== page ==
• And as we saw in an earlier chart, all of Edmonton's 35°C days were recorded more than 80 years ago, with three in 1924, one in 1933, and one in 1937. (now is a good time to mention that I'm always a bit suspicious of the extreme readings from Edmonton's earliest 1880-1937 weather station.)

So are we seeing more hot days now than we used to? It doesn't look like it. Just in the last four years from 2014-2017 we've seen almost twice as many 25°C days as we did 5 years ago, and that puts us at the high end of Edmonton's range. But for the really hot days - 28°C, 30°C, 32°C - we're either at Edmonton's long-term average or a little below.

I've said many time before that Edmonton isn't necessarily getting warmer, but it is getting less-cold. And so this Hot-Days chart is an interesting comparison to the Cold-Days chart where we've seen the number of -20°C and -30°C days drops substantially since 1880. And even though our hottest days haven't changed much, our average temperature each year has been steadily increasing.

Hottest Day of Each Year

As we experience scorching May temperatures you might wonder: is that all there is?

This chart shows the date of the warmest day of each year (on the right axis), as well as the corresponding temperature (on the left axis). I normally try to avoid charts with 2 axes, but in this case I think it's useful to graph the temperature and the corresponding date together.

The earliest hottest-day was just two years ago on May 3rd 2016 at 30°C. And that's where the "Is that all there is?" pessimism comes from, because when we get a really warm May you have to wonder if this is as good as it gets for the year?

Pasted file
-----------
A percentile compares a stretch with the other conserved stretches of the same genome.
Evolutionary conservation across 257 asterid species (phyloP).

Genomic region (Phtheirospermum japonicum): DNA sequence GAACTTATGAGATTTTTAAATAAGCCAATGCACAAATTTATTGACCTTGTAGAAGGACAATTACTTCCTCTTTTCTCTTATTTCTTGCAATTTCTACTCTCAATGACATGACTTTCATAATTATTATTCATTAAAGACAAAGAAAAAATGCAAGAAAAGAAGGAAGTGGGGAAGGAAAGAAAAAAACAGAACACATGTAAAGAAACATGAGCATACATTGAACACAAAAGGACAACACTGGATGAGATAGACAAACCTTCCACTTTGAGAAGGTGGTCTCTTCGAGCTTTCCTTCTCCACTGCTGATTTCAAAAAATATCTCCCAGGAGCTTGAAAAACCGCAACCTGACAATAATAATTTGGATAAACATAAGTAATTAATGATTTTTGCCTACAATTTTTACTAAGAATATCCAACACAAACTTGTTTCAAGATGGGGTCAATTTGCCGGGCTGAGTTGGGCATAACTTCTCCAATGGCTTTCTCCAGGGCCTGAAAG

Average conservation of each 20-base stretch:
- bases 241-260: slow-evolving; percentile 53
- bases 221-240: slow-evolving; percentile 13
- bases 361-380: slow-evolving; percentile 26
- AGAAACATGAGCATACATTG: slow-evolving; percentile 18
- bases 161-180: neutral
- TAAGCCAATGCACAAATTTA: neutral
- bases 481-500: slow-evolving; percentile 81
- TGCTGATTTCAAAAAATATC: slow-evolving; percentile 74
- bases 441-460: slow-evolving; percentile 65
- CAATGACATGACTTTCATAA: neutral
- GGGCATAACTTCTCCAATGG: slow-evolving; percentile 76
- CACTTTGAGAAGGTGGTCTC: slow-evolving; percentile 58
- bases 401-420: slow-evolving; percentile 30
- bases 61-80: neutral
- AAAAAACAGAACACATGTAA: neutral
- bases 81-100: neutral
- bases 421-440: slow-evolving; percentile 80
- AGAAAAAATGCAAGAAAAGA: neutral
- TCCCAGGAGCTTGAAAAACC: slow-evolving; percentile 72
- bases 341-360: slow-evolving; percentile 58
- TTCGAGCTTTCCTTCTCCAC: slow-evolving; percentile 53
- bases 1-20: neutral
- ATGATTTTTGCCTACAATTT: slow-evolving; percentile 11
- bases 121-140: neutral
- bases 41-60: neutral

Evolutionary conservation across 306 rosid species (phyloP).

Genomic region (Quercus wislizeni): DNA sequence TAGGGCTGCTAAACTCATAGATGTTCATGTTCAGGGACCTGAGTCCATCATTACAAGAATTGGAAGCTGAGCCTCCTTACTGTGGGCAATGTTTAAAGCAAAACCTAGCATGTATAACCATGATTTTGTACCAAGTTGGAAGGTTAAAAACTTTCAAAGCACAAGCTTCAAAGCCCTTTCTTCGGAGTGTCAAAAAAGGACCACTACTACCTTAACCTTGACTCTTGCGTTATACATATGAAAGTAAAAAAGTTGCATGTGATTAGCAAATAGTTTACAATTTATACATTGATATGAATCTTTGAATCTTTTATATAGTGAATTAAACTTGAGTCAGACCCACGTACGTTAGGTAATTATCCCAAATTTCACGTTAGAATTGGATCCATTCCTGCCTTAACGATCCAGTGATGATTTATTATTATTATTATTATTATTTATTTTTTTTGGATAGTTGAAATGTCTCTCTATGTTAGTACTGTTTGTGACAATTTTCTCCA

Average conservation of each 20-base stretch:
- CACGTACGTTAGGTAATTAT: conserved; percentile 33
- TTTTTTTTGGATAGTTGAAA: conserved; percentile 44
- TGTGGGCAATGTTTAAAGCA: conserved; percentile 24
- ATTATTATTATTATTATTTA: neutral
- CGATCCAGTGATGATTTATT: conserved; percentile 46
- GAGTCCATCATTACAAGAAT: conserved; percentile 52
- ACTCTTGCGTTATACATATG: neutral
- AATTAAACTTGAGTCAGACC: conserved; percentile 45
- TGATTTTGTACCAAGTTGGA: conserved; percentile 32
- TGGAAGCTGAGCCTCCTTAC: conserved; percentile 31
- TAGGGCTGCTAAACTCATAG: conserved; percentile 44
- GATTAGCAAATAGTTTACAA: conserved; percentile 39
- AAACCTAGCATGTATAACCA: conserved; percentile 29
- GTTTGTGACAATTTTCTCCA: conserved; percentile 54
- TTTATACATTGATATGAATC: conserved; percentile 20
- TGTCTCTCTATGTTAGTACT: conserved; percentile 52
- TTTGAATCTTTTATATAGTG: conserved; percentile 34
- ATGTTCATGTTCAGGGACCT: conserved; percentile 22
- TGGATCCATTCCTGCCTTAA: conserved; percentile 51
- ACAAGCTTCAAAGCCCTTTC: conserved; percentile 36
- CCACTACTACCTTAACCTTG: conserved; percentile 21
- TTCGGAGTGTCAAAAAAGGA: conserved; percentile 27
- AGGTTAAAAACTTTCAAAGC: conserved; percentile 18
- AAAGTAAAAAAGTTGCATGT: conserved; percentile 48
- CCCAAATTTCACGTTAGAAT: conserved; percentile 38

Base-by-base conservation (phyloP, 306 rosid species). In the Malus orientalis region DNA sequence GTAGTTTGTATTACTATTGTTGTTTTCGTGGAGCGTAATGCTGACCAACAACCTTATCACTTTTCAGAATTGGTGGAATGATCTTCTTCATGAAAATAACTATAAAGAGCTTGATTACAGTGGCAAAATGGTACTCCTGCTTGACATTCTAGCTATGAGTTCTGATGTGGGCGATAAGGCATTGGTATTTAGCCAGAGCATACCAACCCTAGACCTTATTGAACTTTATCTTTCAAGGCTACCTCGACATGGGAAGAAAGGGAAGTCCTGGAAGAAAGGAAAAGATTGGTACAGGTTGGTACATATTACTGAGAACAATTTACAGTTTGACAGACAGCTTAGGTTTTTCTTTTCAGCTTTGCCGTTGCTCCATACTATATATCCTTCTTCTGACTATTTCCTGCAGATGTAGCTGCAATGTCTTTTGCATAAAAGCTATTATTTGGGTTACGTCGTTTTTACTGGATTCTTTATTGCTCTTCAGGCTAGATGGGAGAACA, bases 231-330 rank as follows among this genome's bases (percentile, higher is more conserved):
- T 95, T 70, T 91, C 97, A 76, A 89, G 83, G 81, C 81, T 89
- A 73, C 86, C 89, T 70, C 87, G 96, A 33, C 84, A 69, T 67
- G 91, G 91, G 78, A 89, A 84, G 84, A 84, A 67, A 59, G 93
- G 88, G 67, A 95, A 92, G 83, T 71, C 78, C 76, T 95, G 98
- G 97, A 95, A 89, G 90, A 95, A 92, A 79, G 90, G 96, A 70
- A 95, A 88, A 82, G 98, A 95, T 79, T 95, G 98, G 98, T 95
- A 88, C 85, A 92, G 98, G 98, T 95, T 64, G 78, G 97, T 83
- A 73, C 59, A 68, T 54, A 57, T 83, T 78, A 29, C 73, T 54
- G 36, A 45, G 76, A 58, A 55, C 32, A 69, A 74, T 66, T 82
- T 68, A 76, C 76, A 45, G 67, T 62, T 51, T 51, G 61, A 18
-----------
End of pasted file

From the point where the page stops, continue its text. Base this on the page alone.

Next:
But then last year in 2017 we had a pretty late hottest-day on September 7th at 32.2°C. The very latest was on September 25th in both 1952 and 2011, and recently 2009 also peaked really late on September 23rd.

Of the 137 years here there were 15 which didn't have any days that hit 30°C: 1880, 1881, 1893, 1907, 1914, 1916, 1943, 1944, 1947, 1953, 1962, 1989, 1999, 2000, and 2005. The coldest hottest-day was technically 1881 at 26.1°C, although it's missing data for July and August so that's not correct. The 2nd coldest was 1916 at 27.2°C, and it isn't missing any data so we'll trust that one.. In recent years 1999, 2000 and 2005 didn't have any 30°C days, but their hottest-days were 28.8°C, 29.1°C and 29.6°C respectively.

Last week when we looked at Climate Hardiness Zones we saw that Edmonton's coldest temperature each year has been increasing fairly steadily. This chart shows how Edmonton's hottest temperatures each year have changed, and it isn't so dramatic. Right now our average hottest day is 32°C, and that's up from 31°C a century ago, but it's down a bit from 34°C in the suspiciously-hot 1930s.

The average date of the hottest-day (which is a bit of a weird concept) has bounced around between the beginning and end of July.

The animated version of this chart is nice for following the connection between temperature and date, but it's also a little crazy, so here's a non-animated version:

And that brings us to the end of our look at Edmonton's Hottest Days.